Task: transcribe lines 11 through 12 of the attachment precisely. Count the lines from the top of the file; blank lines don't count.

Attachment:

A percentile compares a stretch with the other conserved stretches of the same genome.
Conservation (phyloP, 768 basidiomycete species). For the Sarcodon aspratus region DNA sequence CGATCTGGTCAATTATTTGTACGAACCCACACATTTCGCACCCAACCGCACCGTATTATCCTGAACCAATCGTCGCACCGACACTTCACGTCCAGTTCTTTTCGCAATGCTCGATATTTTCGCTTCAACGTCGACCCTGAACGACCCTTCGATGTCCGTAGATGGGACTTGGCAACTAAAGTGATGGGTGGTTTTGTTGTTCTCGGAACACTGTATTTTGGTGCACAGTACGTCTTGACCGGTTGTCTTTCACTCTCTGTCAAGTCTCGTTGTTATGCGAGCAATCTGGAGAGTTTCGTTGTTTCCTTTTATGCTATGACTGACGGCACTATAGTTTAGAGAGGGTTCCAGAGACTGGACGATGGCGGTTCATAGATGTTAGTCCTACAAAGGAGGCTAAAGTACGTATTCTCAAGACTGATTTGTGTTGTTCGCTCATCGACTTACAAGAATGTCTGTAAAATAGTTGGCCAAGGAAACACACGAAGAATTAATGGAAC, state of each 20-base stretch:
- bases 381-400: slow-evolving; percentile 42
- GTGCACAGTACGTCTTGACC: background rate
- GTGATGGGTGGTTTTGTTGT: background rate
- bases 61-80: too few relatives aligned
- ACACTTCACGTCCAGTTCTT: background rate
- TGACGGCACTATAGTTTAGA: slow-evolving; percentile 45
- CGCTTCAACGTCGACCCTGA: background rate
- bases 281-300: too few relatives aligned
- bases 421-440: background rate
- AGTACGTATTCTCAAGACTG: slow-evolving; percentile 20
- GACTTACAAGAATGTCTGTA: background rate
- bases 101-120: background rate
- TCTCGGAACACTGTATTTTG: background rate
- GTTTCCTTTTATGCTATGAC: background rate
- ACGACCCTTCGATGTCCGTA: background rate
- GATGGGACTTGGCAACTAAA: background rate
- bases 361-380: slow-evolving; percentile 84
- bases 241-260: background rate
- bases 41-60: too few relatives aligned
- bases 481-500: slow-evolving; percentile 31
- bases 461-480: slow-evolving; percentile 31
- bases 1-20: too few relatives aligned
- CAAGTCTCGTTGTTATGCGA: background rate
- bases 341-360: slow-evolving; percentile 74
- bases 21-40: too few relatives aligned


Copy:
- bases 421-440: background rate
- AGTACGTATTCTCAAGACTG: slow-evolving; percentile 20